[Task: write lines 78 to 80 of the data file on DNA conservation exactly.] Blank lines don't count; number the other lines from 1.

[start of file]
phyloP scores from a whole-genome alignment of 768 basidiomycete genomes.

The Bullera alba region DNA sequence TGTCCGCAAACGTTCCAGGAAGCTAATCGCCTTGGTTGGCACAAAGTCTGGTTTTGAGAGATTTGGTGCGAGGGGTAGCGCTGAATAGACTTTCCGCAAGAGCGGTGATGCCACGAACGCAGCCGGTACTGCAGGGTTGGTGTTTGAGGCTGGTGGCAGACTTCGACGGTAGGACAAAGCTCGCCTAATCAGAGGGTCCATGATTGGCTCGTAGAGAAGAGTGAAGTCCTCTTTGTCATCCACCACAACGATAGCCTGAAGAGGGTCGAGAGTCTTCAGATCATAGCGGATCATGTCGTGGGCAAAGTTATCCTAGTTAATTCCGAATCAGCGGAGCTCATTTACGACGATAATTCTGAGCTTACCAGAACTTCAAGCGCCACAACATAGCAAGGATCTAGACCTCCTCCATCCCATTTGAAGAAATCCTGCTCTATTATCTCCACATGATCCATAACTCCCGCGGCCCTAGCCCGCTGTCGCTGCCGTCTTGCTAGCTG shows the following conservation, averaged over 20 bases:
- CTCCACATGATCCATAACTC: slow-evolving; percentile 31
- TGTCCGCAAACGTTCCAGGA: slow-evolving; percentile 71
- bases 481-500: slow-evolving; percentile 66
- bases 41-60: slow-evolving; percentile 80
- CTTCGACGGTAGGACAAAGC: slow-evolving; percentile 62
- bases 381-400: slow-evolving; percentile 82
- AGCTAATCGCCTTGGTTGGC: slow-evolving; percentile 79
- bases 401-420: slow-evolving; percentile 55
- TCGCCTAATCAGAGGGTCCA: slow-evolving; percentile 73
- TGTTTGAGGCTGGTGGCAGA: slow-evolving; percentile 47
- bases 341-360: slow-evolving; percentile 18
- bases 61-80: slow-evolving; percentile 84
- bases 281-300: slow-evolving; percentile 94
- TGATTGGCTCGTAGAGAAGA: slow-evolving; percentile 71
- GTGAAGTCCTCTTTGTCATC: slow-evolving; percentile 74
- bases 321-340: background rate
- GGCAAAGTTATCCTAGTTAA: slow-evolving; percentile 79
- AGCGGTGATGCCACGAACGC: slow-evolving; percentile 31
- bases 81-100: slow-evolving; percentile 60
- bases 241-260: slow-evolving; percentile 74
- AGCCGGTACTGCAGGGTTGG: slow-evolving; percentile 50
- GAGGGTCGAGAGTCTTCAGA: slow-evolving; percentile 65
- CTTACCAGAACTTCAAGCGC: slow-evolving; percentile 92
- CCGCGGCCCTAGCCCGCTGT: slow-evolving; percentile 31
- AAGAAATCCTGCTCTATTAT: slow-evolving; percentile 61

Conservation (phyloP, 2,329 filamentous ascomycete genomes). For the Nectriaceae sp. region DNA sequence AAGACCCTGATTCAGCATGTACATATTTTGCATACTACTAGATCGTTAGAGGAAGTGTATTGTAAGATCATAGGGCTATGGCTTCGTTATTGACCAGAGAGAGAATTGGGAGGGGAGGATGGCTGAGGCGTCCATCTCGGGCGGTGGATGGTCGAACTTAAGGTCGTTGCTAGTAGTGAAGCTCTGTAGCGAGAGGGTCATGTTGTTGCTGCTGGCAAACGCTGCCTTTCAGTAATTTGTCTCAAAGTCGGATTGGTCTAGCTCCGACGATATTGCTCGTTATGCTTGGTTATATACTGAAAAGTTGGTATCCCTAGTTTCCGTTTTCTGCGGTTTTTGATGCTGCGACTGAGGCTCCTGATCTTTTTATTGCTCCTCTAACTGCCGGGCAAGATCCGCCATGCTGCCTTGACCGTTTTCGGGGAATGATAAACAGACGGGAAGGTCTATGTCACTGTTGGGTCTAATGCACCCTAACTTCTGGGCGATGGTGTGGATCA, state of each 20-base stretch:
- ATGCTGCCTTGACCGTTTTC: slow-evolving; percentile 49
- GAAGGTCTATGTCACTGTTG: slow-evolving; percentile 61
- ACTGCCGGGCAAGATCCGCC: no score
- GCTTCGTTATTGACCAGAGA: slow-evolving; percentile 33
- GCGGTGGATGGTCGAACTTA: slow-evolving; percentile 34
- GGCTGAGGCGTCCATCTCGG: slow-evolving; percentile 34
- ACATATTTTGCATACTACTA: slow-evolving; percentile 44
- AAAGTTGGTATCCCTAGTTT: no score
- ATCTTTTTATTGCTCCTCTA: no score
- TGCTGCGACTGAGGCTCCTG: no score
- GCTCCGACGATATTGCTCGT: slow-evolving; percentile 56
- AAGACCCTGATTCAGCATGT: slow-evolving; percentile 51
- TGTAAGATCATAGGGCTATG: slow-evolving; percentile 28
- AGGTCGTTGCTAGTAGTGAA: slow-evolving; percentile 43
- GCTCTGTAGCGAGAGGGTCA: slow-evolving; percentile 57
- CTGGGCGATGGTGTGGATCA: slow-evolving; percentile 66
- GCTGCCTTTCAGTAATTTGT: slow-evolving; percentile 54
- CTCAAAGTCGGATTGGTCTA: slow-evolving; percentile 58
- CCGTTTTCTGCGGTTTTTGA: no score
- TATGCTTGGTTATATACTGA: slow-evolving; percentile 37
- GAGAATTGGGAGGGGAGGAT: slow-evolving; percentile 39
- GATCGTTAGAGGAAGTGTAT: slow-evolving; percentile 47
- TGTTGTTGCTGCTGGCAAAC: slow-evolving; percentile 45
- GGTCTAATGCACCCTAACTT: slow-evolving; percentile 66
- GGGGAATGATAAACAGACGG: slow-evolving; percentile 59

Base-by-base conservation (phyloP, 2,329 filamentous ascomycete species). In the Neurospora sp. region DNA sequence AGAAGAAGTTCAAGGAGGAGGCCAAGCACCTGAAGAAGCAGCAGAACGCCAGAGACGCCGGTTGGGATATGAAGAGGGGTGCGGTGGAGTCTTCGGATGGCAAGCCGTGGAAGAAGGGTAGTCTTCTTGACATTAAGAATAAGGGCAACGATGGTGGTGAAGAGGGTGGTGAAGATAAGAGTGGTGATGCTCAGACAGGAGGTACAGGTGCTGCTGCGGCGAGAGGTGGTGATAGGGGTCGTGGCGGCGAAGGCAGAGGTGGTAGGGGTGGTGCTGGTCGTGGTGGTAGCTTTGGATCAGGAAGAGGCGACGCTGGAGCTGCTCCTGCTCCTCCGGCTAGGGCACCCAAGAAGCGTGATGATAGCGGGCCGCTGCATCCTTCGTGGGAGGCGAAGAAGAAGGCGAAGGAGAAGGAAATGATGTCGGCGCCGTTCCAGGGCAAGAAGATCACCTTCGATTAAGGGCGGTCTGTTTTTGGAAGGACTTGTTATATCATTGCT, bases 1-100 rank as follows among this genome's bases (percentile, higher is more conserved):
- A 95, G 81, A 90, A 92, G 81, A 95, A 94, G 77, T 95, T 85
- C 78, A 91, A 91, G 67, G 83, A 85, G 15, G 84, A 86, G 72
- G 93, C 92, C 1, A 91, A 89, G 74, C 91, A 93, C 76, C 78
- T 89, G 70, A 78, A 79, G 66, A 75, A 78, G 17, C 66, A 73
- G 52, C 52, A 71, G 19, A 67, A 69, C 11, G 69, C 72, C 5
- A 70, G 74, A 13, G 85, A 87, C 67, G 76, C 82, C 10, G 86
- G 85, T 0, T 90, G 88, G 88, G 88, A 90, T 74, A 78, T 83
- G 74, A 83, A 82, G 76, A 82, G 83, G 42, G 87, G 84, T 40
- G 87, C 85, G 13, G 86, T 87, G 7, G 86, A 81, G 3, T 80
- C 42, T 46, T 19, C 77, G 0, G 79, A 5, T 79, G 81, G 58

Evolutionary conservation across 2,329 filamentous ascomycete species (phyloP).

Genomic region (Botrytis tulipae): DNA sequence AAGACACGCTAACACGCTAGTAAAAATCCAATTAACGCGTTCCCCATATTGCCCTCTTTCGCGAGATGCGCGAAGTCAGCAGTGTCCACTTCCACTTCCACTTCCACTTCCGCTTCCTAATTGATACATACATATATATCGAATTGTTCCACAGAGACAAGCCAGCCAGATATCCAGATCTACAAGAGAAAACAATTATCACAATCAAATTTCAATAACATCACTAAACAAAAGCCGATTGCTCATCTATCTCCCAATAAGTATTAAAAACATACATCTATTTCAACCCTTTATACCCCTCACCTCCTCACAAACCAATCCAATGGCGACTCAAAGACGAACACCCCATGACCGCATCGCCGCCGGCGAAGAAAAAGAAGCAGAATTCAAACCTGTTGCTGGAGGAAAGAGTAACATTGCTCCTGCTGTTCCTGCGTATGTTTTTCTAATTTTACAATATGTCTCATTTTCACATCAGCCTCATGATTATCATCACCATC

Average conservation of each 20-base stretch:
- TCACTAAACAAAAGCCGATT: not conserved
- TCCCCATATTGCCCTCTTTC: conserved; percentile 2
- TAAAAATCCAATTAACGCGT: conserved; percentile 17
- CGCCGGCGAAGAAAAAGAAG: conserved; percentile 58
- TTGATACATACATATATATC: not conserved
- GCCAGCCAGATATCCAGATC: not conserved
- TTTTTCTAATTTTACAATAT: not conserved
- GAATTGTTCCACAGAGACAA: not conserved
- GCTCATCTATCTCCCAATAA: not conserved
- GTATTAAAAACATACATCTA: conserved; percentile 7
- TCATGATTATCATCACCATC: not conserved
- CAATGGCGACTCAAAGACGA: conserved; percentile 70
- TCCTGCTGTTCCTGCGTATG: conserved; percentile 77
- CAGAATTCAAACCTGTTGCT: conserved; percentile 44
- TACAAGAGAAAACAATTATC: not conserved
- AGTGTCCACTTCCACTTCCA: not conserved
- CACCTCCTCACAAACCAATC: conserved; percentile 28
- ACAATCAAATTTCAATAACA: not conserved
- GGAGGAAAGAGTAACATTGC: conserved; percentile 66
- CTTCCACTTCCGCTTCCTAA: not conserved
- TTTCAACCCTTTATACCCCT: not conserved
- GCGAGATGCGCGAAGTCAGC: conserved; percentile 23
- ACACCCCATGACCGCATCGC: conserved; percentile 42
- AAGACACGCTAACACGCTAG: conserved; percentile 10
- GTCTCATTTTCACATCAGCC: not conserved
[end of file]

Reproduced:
- TCATGATTATCATCACCATC: not conserved
- CAATGGCGACTCAAAGACGA: conserved; percentile 70
- TCCTGCTGTTCCTGCGTATG: conserved; percentile 77